In recent weeks, reports about women* being drugged by use of syringes in British bars and clubs have made headlines throughout Europe. The terrifying trend seems to have gained traction at the beginning of the new university semester in Britain’s university cities (1).
Multiple young women reported having experienced trouble standing, walking and speaking. They had memory loss and fainted during nights out. Some seem to have found small holes in their bodies, suspected to be the places where the drugs were injected (2).
While women were already concerned about getting their drinks drugged in bars and clubs with so called date rape drugs – mostly either GHB or strong tranquilizers – now the fear is amplified by the threat of infliction of concrete bodily harm and even potential health risks due to unsanitary use of needles (1).
In response to the 24 reports of needle spiking and an additional 198 concerning drink spiking across the UK within the last two months, women have started to boycott clubs and bars, following the initiative Girls Night In. They are refusing to go out in order to call for better security measures against these attacks (3). A group of students have created a “Spike report” website, where victims can report attacks anonymously. In the first nine days since its creation the site has received 160 reports of drink or needle spiking, with more being added each day. (4)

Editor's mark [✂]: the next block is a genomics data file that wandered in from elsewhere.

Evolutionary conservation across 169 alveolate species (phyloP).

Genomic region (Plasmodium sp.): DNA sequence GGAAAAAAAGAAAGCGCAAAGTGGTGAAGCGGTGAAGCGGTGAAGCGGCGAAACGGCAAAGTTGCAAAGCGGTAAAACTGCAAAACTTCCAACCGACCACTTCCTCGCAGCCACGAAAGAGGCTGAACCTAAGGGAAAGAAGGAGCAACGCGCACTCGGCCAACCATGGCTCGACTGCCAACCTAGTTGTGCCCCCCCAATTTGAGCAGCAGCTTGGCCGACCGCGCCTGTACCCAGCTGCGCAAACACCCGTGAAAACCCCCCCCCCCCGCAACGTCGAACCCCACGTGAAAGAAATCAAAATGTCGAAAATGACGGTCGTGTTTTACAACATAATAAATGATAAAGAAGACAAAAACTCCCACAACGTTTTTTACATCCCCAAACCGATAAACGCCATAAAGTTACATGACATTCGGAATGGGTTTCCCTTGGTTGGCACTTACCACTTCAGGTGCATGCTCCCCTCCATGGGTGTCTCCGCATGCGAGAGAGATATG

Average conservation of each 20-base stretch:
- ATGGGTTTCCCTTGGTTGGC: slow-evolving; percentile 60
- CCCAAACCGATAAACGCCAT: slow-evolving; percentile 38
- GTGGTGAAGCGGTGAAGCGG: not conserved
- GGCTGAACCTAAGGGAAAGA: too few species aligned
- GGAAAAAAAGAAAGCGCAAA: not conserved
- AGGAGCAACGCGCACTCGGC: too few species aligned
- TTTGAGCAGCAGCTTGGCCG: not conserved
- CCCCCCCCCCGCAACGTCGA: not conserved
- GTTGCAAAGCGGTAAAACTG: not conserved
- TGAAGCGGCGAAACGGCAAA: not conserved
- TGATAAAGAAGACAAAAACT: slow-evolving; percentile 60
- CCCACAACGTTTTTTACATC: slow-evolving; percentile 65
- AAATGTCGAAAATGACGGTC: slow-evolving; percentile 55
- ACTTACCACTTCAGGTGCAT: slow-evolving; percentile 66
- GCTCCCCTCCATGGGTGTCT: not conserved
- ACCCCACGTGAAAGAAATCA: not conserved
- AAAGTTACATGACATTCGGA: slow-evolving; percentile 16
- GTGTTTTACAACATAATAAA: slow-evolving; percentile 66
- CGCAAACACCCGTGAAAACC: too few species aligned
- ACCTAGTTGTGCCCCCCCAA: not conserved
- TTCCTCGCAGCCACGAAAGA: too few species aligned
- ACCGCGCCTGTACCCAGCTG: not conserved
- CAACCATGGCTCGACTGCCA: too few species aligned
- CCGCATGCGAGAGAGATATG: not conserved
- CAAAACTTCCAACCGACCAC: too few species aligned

The discussion of the issue has not stayed within the British boarders. Over the past few weeks, rumours about needle spiking have also started circulating in Switzerland, more specifically in the french-speaking part of the country.
A post was widely shared on social media showing an anonymous text message (5) that was warning people of a serial incident in a popular nightclub in the city of Lausanne. The author of the post explained that around 49 students were drugged via needle injection at a night out organized for students of the Lausanne Hotel School (5). The post created outrage on social media and worried many.
However, the Lausanne police have issued a statement concerning the event, saying that they did not receive any reports of injection spiking (6). When contacted by journalists from the RTS, the Lausanne university hospital also confirmed not having treated anyone drugged via needle, and the Lausanne Hotel School denied having talked to anyone who was a victim of this attack. The owner of the club has taken legal action against the originator of the post and is now suing them for defamation (5).
At this stage it is unclear whether the lack of reports is an indication of fake news propagated by the social media post or if it means that victims were too scared or unsure about what happened to them to make any reports. With no official reports, it is unknown how the social media posters knew about the 49 cases. The police and the Hotel School are calling on any victims to come forward (6).
Whether real or fake, the fear caused by these rumours is not surprising. There are real cases of needle spiking and the numbers seem to go up. Moreover, the issue fits into a wider conversation about women’s bodily autonomy and a culture that objectifies them to the point where their consent is no longer imperative. Not only are women warned about date rape drugs from the moment they start going out, but rape culture and finding ways of protecting oneself against it are issues women have to deal with on a daily basis.